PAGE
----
Grupo Aeroportuario Del Sureste (ASR-NYSE, $281.27) Reports for Q4, 2022.

(All figures are reported in US dollars unless otherwise stated and are converted from MX pesos at the exchange rate of 1 MX pesos = $.0514 USD)

ASUR, the operator of the Cancun International Airport and other regional airports in Mexico, as well as the operator of the San Juan Puerto Rico Airport and several airport concessions in Columbia SA, reported fiscal results for the fourth quarter of 2022.

In Q4, revenues came in at $303.2 million US. EBITDA was $227.6 million US, an EBITDA margin of 75.3%. Net profits were $131.6 million, a net profit margin of 43.4%.

When compared to Q4, 2021, revenue was up by 23.4%, EBITDA up by 34.8% and net profits up by 27.2% respectively.

For the full fiscal year ended December 3st, 2022, ASUR generated $1.163 billion US in passenger revenues. EBITDA earned was $833.2 million, an EBITDA margin of 71.7%. Net profits were reported as $513.31 million US for 2022. The net, after tax profit margin for 2022 was 44.1%

When compared to fiscal 2021, revenue was up by 44.7%, EBITDA up by 57.3% and net profits were up by 66.9% respectively.

2023 will be the year of more normalized earnings growth.

I have read, in various investment media reports, that 2023 passenger growth, based upon January reported traffic figures, looks to be improving at the same torrid pace as was reported during 2022. Such extrapolation is likely to be badly in error, due to the timing of Covid-19 lockdowns and the lifting of lockdowns by region. During 2022, the real explosion in traffic patterns took place very late in Q1.

January (reported), February (pending) and potential March figures for 2023 in Mexico, while likely to demonstrate passenger growth rates capable of fooling investors into an assumption that traffic growth in the high 20% range-low 30% range, year over year, represents a foregone conclusion; those assertions should be taken with a grain of salt. Anyone who assumes the 2022 traffic growth of 17 million throughout the entire airport network of ASUR, can replicate additional throughput of 17 million + person this year is, frankly, too far out on a limb to be credible.

For Q1, the comps are still remarkably easy, don’t be fooled by just one month of data in 2023, as are apparently some investors. Once Q1 of 2023 has concluded, the true year over year normalized growth patterns will begin.

Columbia does not have the same level of tourist traffic and their international passengers’ departure destinations did not mandate the same draconian lockdowns as some key countries that are meaningful to Mexican airport operators.

So, Columbian normalized traffic patterns for January demonstrate a truer sense of what year over year comps may look like for the entire multi-country airport system. In January of 2023, total passenger growth in Columbia was 16.6%, still remarkable on a truly normalized basis, but not the stuff of heady dreams.

And, at some point, rising interest rates will start to impinge upon certain travel plans by those holding too much floating rate indebtedness. People might consider holiday travel to be a right, not a privilege, but a potential Fed funds rate of 6% and mortgage rates closing in on 7% will certainly weigh in on the matter.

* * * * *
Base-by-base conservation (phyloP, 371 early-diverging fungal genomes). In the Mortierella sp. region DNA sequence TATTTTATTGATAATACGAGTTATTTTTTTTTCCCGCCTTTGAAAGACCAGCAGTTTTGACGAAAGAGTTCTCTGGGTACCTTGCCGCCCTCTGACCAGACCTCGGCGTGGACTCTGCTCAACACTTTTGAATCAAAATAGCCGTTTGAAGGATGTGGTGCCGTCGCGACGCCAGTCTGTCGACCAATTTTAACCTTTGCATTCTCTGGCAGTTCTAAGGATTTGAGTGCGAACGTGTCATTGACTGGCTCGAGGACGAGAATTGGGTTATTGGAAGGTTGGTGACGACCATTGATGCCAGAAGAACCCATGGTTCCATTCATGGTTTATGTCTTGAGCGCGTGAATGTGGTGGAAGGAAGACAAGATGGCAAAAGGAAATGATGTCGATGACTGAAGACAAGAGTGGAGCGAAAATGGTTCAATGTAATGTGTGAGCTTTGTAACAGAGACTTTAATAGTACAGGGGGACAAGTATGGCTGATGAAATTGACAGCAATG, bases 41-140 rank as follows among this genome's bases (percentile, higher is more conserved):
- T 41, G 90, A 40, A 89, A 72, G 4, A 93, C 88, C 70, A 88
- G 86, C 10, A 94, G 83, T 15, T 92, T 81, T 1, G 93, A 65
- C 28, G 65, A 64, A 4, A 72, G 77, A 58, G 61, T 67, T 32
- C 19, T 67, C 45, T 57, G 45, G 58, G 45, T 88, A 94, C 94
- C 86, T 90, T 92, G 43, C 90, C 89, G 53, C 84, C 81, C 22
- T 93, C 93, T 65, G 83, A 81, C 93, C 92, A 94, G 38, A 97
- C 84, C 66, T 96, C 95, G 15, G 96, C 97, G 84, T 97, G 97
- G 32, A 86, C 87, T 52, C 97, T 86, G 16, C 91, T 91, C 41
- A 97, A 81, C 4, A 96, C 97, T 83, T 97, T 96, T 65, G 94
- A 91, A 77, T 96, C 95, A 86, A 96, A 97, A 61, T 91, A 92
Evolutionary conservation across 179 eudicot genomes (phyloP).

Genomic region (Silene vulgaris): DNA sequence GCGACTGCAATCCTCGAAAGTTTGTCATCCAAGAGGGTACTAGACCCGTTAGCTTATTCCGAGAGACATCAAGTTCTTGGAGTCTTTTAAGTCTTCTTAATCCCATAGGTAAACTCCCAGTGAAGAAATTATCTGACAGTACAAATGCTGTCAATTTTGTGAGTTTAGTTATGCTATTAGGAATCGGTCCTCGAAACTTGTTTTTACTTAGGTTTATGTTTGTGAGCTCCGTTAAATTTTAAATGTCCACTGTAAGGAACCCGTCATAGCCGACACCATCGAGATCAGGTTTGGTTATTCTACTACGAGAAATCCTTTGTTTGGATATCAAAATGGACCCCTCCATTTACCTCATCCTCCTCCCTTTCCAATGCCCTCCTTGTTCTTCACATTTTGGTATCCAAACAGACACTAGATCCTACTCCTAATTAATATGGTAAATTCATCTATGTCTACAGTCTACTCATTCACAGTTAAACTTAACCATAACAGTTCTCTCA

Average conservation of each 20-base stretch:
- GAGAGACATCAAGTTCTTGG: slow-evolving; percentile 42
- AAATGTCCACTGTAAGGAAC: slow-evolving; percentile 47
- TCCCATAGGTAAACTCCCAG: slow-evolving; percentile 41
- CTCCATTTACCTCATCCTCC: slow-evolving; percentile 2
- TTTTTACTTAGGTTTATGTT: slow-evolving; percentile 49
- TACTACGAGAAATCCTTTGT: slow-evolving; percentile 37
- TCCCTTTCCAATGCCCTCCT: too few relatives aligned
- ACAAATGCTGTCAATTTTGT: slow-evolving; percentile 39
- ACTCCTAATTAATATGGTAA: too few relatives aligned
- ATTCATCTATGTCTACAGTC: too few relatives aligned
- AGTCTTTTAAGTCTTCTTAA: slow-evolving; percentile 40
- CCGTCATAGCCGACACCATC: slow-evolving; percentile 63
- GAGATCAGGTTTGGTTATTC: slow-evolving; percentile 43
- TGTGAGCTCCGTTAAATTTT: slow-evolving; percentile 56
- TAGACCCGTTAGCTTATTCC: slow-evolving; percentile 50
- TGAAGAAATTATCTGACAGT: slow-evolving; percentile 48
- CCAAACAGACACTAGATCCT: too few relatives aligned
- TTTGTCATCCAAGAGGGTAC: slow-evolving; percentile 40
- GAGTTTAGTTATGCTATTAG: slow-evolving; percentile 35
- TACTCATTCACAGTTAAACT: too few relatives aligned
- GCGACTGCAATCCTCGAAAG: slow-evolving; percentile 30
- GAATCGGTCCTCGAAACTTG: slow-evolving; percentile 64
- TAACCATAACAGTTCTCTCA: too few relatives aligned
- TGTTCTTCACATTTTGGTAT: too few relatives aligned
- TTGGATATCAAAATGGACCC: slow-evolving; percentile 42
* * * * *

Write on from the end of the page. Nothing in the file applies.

Investors will also need to keep their eyes on the value of the Mexican pesos vs the US dollar in 2023.

The Mexican peso was one of the few currencies globally in 2022 to have appreciated against the US dollar. International travel to the airports operated by ASUR overwhelmingly arrive from the US. This produced USD revenue that is converted to Mexican pesos on financial statements and ultimately is restated back to USD for comparison purposes. Forex losses in Q4 of 2022 reduced profits by $.29 US per share.

Thus far in Q1, 2023, the Mexican peso has been on a tear, up 6% in the quarter against the greenback and will impact USD reporting yet again. There is an element of natural hedging within ASUR as domestic revenues are ultimately restated to USD for an EPS calculation on the ADS shares but international tourists spend far more in the airports than do domestic passengers and that must be considered in the revenue picture.

All in all, the fiscal year end report was largely better than my expectations and certainly better than most were modeling, given the appreciation of the Mexican peso against the US dollar.

Net debts were reduced to just $104 million by the end of 2022. Capex will be lighter in 2023 than last year and free cash flow generation could perhaps even sustain a repeat of the 2022 dividend payment; last year’s payments included a one time amount from retained earnings and should not be considered as a normalized figure.

With a limited capex plan, ASUR could find itself in a net positive cash position by the end of 2023, unless they choose to expand further in some fashion.

The Columbian airport operations continue to improve revenue and EBITDA figures at a pace that, more likely than not, surpass the Puerto Rico airport concession by early 2024 in terms of overall profitability. Taking into account the fact that ASUR invested less than 1/3 the amount for the Columbian concession as they did in Puerto Rico, Columbia was a very astute market to enter.

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